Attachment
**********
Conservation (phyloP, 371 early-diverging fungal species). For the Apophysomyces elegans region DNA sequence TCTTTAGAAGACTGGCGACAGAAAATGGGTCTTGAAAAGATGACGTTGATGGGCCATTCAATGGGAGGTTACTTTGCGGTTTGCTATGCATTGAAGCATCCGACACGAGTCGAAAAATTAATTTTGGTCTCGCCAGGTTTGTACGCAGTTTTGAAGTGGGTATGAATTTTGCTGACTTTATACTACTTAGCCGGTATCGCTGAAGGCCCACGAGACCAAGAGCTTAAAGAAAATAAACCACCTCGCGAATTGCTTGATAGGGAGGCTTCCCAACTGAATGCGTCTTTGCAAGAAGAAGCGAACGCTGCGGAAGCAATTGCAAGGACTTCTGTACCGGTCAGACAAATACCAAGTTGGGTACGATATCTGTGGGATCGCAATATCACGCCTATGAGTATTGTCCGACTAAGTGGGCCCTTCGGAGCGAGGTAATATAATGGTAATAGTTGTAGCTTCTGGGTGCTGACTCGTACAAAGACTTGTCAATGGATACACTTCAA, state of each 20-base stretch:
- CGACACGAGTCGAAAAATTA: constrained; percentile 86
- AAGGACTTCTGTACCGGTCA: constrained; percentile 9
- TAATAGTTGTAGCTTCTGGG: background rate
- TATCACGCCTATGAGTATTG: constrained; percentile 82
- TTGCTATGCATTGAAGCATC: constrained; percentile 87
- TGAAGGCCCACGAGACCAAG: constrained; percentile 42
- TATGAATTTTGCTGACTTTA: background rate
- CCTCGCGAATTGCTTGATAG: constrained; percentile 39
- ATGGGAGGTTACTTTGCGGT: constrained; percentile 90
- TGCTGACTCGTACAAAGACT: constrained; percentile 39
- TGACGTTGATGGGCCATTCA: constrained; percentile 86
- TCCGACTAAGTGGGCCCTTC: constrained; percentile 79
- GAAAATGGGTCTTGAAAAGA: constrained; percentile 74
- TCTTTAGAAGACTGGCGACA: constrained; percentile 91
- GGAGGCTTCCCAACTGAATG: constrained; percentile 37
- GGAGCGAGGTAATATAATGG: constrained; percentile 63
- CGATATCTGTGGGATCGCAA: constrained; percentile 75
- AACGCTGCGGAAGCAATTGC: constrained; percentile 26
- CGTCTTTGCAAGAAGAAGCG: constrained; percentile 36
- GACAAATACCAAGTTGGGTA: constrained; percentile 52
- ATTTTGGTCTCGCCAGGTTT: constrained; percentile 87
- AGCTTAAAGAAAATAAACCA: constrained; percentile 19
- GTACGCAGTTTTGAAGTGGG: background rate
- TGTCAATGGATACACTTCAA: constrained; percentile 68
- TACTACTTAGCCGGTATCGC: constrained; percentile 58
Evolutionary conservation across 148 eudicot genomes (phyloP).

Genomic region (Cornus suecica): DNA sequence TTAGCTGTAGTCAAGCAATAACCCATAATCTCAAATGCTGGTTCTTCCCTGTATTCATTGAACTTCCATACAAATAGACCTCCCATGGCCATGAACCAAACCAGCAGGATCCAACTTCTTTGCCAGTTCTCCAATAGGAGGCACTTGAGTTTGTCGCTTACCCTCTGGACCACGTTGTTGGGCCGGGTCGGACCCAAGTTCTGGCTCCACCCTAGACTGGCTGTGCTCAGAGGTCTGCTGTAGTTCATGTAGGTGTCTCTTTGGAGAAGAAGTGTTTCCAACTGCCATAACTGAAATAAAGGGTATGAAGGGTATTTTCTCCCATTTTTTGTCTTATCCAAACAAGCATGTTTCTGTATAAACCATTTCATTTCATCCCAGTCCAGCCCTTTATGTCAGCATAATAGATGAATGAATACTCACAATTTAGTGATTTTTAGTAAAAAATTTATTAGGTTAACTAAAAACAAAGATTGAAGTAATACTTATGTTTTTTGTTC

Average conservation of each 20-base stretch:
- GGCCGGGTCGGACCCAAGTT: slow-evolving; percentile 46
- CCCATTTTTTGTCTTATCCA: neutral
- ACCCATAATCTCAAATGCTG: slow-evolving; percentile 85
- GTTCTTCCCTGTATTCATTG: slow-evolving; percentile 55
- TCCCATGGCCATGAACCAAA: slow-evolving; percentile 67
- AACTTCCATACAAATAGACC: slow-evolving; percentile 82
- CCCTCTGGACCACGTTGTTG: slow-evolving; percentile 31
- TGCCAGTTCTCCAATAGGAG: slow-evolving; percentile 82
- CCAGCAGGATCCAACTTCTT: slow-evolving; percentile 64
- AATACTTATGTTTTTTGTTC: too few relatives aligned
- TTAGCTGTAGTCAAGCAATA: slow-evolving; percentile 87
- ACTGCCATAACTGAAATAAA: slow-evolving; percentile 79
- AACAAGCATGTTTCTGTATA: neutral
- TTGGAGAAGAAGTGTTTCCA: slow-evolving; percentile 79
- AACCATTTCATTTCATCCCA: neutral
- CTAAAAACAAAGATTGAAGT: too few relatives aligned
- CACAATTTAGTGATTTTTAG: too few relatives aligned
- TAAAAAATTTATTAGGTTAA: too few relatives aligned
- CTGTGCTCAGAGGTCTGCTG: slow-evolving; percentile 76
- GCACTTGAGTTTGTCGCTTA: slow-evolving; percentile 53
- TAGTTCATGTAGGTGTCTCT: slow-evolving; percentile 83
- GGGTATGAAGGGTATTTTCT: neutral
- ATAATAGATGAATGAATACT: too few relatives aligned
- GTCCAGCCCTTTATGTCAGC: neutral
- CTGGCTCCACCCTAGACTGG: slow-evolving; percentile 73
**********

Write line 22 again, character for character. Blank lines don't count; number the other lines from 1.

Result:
- ATTTTGGTCTCGCCAGGTTT: constrained; percentile 87